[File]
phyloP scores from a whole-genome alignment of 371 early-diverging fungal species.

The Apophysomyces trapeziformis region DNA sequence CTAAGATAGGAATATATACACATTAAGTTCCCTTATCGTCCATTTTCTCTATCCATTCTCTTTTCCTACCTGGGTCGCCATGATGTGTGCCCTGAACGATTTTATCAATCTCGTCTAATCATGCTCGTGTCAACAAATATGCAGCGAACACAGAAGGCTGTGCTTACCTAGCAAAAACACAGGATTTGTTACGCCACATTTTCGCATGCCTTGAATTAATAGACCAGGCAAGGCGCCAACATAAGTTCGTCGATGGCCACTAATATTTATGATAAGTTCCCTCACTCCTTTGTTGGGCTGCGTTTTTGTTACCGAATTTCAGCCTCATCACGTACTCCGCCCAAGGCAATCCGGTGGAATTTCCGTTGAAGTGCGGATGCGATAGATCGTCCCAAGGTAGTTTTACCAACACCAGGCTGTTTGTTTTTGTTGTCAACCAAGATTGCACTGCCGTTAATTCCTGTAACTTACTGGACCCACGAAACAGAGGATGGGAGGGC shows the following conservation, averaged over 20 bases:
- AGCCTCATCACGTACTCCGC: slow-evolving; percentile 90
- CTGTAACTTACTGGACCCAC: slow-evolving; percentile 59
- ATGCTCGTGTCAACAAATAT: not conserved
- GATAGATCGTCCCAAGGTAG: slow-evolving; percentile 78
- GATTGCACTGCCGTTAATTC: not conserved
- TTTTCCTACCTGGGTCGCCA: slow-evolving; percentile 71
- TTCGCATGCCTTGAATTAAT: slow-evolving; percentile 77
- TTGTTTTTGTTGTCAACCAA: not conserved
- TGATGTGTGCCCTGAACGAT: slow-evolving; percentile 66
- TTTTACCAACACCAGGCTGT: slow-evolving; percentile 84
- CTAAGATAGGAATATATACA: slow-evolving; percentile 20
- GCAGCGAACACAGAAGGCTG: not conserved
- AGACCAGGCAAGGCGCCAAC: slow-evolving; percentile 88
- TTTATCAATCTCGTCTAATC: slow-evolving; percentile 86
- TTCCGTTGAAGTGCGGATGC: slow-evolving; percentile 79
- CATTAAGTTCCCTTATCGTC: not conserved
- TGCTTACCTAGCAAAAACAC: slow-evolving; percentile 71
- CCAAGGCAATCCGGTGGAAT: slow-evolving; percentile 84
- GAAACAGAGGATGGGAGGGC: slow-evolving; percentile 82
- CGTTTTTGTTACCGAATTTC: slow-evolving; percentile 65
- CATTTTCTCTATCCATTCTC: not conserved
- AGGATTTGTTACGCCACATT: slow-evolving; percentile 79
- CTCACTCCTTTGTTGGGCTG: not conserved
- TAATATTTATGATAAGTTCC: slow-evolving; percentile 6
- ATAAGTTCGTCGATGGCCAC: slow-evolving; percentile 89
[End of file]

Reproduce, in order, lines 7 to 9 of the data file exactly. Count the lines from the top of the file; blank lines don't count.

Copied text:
- GATTGCACTGCCGTTAATTC: not conserved
- TTTTCCTACCTGGGTCGCCA: slow-evolving; percentile 71
- TTCGCATGCCTTGAATTAAT: slow-evolving; percentile 77